But this new format has me puzzled.

I'm not sure I see a single advantage to the existing CD/playback format. I buy a CD, plop it in my player, and listen. Simple. Much less hassle than the old bulky and dusty LPs and noisy 8 track tapes. And CDs are portable. And virtually indestructible.... All of which means the evolution from the old formats to the CD format came with beneficial perks. It was a step up.

And that's the rub with downloading for me. Where are the perks? I see nothing in the way of clear evolution. I could stand pat and have no sense of missing out on anything. It's status quo.

And believe me I'd jump on the bandwagon in a heartbeat if I felt excited about it.

But it gets worse. In order to download (which I've happily done) I have to put my faith in the hands of two "antagonists" that have proven themselves unpredictable: my computer (its hard drive and beyond), and the host server. Both of which are notorious for, err, 'having issues'. Hard drives can crash, computers can have glitches, and servers can go down at just the wrong time.

Backing up a hard drive is easy enough but an external hard drive is an unnecessary expense for me. I mean, if I have the physical CD I already have my backup. And it's indestructibility is built in. The idea of backing up something I already own - out of fear of losing it - instantly puts the new format behind the curve for me. It's simply a strike against me enjoying it.

Of course, I could burn the download and *bingo* I have my disc. But again, a CDR isn't free. More unnecessary expense. If I buy the CD itself I spare myself the extra hassle.

Then there's the host issues. Servers can go down. If it goes down smack in the middle of a download..............I hate to think of the irritation this would bring.

And last but not least the glitch issues. No computer is immune to technical glitches. They're rare of course and most of the time very minor, but potentially disruptive during a download (like freezing up).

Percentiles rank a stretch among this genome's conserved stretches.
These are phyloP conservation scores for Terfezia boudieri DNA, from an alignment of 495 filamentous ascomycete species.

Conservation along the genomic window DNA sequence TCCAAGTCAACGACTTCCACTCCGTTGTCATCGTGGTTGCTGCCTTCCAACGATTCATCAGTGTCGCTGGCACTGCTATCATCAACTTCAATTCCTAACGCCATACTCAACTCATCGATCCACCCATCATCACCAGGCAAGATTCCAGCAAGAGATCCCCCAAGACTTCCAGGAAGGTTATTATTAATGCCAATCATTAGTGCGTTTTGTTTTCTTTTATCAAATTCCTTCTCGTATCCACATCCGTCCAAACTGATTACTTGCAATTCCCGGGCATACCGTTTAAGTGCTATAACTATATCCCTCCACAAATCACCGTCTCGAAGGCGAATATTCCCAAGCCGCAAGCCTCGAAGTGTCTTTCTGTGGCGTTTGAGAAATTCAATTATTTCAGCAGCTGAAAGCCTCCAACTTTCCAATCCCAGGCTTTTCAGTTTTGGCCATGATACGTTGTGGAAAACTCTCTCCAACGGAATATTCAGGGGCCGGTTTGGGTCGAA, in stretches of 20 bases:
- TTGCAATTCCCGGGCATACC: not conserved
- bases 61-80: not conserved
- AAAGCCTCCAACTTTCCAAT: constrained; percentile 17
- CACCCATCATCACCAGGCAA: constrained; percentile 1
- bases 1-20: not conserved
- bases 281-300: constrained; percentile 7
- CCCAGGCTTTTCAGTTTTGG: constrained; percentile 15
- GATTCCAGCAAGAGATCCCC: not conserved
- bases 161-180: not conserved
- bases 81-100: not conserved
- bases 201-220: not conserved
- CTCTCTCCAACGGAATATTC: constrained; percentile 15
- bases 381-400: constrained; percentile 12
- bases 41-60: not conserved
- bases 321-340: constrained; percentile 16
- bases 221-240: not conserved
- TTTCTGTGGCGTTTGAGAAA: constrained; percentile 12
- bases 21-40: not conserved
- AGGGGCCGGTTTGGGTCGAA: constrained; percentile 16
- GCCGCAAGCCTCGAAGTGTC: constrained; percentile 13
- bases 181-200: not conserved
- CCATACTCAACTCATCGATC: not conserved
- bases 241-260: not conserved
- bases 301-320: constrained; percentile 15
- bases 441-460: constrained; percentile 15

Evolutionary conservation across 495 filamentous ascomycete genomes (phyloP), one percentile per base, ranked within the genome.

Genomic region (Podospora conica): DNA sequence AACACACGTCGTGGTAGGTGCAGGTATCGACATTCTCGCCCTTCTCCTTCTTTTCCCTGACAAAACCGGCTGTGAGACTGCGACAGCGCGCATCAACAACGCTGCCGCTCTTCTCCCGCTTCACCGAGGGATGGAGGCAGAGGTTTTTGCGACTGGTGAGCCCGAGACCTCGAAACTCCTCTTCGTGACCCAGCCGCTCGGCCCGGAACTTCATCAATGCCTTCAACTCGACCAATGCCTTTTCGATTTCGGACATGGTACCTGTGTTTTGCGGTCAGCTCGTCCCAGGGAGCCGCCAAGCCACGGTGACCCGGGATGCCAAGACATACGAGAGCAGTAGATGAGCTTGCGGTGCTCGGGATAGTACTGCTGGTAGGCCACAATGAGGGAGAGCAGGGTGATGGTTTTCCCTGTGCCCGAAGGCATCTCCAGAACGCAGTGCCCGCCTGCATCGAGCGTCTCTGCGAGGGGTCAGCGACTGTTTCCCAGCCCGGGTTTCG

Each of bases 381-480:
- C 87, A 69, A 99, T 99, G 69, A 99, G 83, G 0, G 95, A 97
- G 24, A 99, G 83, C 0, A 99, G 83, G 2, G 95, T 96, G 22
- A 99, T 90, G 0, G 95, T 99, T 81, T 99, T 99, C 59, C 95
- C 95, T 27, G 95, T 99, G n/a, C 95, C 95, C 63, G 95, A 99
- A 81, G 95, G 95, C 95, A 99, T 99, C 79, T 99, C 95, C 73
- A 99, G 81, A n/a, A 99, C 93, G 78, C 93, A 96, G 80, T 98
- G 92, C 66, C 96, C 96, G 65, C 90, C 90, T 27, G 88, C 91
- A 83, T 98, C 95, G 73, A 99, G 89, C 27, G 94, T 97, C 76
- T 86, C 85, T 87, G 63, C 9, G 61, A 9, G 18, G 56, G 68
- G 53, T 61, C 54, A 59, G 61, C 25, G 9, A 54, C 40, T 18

Now, don't get me wrong - none of this is meant to disparage the new format!!!!! I'm not putting it down in any way. Like I said, I've rode many a format change. I'm just saying I haven't really been 'wowed' by downloading yet. Not enough perks yet to make the move worthwhile. 

Ironically, I'm already set up with my current computer arrangement to easily make downloading my primary source for music. My computer's a good one, I have plenty of memory, I've downloaded/burned already, I have my iPod, etc... All I'd need are good computer speakers for central playback.

Even with all that, for my situation, I feel I have my ideal listening set up already with my current playback system (home stereo).

All of which leads me to my above query: is it really necessary to kill off the CD? There's still a viable market for them - I'm living proof of that. And I just don't see the logic in doing away with a format that gives up nothing to 'the newest'. Let me see clear change - along with benefits/perks - before bidding bye-bye to the existing CD.




« Last Edit: March 04, 2008, 10:40:51 PM by donwyn »
Veit Bach-a baker who found his greatest pleasure in a little cittern which he took with him even into the mill and played while the grinding was going on. In this way he had a chance to have the rhythm drilled into him. And this was the beginning of a musical inclination in his descendants. JS Bach